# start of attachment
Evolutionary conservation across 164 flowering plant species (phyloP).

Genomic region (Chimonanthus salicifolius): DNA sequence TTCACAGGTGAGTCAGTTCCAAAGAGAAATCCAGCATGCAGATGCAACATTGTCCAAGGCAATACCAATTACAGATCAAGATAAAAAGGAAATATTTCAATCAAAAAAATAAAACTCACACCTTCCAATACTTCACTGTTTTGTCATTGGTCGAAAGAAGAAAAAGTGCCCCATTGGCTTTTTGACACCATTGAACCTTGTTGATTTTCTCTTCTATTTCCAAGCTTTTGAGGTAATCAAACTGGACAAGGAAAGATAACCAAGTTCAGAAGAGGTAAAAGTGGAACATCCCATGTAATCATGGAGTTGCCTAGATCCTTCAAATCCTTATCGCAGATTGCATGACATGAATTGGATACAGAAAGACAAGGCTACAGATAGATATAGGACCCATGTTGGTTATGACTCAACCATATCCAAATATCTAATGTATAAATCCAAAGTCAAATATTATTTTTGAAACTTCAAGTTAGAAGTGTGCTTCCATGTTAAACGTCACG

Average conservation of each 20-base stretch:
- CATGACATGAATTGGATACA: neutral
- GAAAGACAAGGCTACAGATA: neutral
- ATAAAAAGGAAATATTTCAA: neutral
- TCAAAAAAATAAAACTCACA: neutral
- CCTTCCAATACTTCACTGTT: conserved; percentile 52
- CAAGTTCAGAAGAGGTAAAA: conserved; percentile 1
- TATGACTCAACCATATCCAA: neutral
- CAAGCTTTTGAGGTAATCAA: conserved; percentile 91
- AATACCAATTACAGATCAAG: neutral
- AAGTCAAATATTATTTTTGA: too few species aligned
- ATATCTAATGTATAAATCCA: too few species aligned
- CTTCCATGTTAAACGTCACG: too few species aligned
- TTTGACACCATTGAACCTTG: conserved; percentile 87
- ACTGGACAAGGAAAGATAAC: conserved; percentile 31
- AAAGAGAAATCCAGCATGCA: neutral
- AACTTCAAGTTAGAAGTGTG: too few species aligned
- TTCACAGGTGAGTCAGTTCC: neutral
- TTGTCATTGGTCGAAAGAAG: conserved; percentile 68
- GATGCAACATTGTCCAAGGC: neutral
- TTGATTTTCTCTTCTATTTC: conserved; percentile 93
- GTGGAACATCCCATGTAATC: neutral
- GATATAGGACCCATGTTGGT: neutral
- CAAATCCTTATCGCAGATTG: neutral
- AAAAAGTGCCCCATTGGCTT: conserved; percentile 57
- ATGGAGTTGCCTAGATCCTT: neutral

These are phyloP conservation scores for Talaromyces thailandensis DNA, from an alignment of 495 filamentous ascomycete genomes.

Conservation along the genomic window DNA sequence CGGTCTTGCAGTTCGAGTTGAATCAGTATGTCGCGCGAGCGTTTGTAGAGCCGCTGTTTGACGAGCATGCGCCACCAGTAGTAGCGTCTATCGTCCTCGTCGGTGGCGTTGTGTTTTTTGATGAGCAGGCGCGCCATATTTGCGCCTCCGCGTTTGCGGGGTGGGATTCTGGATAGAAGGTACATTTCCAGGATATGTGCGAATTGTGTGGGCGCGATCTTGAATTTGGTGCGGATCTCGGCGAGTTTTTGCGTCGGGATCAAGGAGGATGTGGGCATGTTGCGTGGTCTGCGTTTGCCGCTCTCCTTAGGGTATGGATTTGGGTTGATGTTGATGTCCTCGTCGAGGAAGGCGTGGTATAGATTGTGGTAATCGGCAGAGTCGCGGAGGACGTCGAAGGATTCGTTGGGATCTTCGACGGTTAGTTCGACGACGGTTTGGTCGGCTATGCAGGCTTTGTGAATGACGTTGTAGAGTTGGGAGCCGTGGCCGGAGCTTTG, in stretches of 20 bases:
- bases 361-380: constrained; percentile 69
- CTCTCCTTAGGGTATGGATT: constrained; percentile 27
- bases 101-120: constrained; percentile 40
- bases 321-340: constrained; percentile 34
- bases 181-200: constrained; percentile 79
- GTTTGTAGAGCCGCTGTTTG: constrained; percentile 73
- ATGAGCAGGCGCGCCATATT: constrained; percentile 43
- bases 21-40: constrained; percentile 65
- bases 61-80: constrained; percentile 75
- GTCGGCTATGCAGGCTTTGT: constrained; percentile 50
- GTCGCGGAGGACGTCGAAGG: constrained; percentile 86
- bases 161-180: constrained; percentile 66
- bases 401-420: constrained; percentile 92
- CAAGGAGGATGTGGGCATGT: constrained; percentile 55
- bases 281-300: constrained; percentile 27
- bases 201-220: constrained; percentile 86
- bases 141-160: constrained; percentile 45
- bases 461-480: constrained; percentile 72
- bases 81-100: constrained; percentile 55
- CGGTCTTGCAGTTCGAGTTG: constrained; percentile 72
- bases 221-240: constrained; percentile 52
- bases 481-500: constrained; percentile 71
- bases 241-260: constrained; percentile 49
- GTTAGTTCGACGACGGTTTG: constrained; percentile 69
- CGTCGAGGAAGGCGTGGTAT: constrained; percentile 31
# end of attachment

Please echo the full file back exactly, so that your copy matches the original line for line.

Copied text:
Evolutionary conservation across 164 flowering plant species (phyloP).

Genomic region (Chimonanthus salicifolius): DNA sequence TTCACAGGTGAGTCAGTTCCAAAGAGAAATCCAGCATGCAGATGCAACATTGTCCAAGGCAATACCAATTACAGATCAAGATAAAAAGGAAATATTTCAATCAAAAAAATAAAACTCACACCTTCCAATACTTCACTGTTTTGTCATTGGTCGAAAGAAGAAAAAGTGCCCCATTGGCTTTTTGACACCATTGAACCTTGTTGATTTTCTCTTCTATTTCCAAGCTTTTGAGGTAATCAAACTGGACAAGGAAAGATAACCAAGTTCAGAAGAGGTAAAAGTGGAACATCCCATGTAATCATGGAGTTGCCTAGATCCTTCAAATCCTTATCGCAGATTGCATGACATGAATTGGATACAGAAAGACAAGGCTACAGATAGATATAGGACCCATGTTGGTTATGACTCAACCATATCCAAATATCTAATGTATAAATCCAAAGTCAAATATTATTTTTGAAACTTCAAGTTAGAAGTGTGCTTCCATGTTAAACGTCACG

Average conservation of each 20-base stretch:
- CATGACATGAATTGGATACA: neutral
- GAAAGACAAGGCTACAGATA: neutral
- ATAAAAAGGAAATATTTCAA: neutral
- TCAAAAAAATAAAACTCACA: neutral
- CCTTCCAATACTTCACTGTT: conserved; percentile 52
- CAAGTTCAGAAGAGGTAAAA: conserved; percentile 1
- TATGACTCAACCATATCCAA: neutral
- CAAGCTTTTGAGGTAATCAA: conserved; percentile 91
- AATACCAATTACAGATCAAG: neutral
- AAGTCAAATATTATTTTTGA: too few species aligned
- ATATCTAATGTATAAATCCA: too few species aligned
- CTTCCATGTTAAACGTCACG: too few species aligned
- TTTGACACCATTGAACCTTG: conserved; percentile 87
- ACTGGACAAGGAAAGATAAC: conserved; percentile 31
- AAAGAGAAATCCAGCATGCA: neutral
- AACTTCAAGTTAGAAGTGTG: too few species aligned
- TTCACAGGTGAGTCAGTTCC: neutral
- TTGTCATTGGTCGAAAGAAG: conserved; percentile 68
- GATGCAACATTGTCCAAGGC: neutral
- TTGATTTTCTCTTCTATTTC: conserved; percentile 93
- GTGGAACATCCCATGTAATC: neutral
- GATATAGGACCCATGTTGGT: neutral
- CAAATCCTTATCGCAGATTG: neutral
- AAAAAGTGCCCCATTGGCTT: conserved; percentile 57
- ATGGAGTTGCCTAGATCCTT: neutral

These are phyloP conservation scores for Talaromyces thailandensis DNA, from an alignment of 495 filamentous ascomycete genomes.

Conservation along the genomic window DNA sequence CGGTCTTGCAGTTCGAGTTGAATCAGTATGTCGCGCGAGCGTTTGTAGAGCCGCTGTTTGACGAGCATGCGCCACCAGTAGTAGCGTCTATCGTCCTCGTCGGTGGCGTTGTGTTTTTTGATGAGCAGGCGCGCCATATTTGCGCCTCCGCGTTTGCGGGGTGGGATTCTGGATAGAAGGTACATTTCCAGGATATGTGCGAATTGTGTGGGCGCGATCTTGAATTTGGTGCGGATCTCGGCGAGTTTTTGCGTCGGGATCAAGGAGGATGTGGGCATGTTGCGTGGTCTGCGTTTGCCGCTCTCCTTAGGGTATGGATTTGGGTTGATGTTGATGTCCTCGTCGAGGAAGGCGTGGTATAGATTGTGGTAATCGGCAGAGTCGCGGAGGACGTCGAAGGATTCGTTGGGATCTTCGACGGTTAGTTCGACGACGGTTTGGTCGGCTATGCAGGCTTTGTGAATGACGTTGTAGAGTTGGGAGCCGTGGCCGGAGCTTTG, in stretches of 20 bases:
- bases 361-380: constrained; percentile 69
- CTCTCCTTAGGGTATGGATT: constrained; percentile 27
- bases 101-120: constrained; percentile 40
- bases 321-340: constrained; percentile 34
- bases 181-200: constrained; percentile 79
- GTTTGTAGAGCCGCTGTTTG: constrained; percentile 73
- ATGAGCAGGCGCGCCATATT: constrained; percentile 43
- bases 21-40: constrained; percentile 65
- bases 61-80: constrained; percentile 75
- GTCGGCTATGCAGGCTTTGT: constrained; percentile 50
- GTCGCGGAGGACGTCGAAGG: constrained; percentile 86
- bases 161-180: constrained; percentile 66
- bases 401-420: constrained; percentile 92
- CAAGGAGGATGTGGGCATGT: constrained; percentile 55
- bases 281-300: constrained; percentile 27
- bases 201-220: constrained; percentile 86
- bases 141-160: constrained; percentile 45
- bases 461-480: constrained; percentile 72
- bases 81-100: constrained; percentile 55
- CGGTCTTGCAGTTCGAGTTG: constrained; percentile 72
- bases 221-240: constrained; percentile 52
- bases 481-500: constrained; percentile 71
- bases 241-260: constrained; percentile 49
- GTTAGTTCGACGACGGTTTG: constrained; percentile 69
- CGTCGAGGAAGGCGTGGTAT: constrained; percentile 31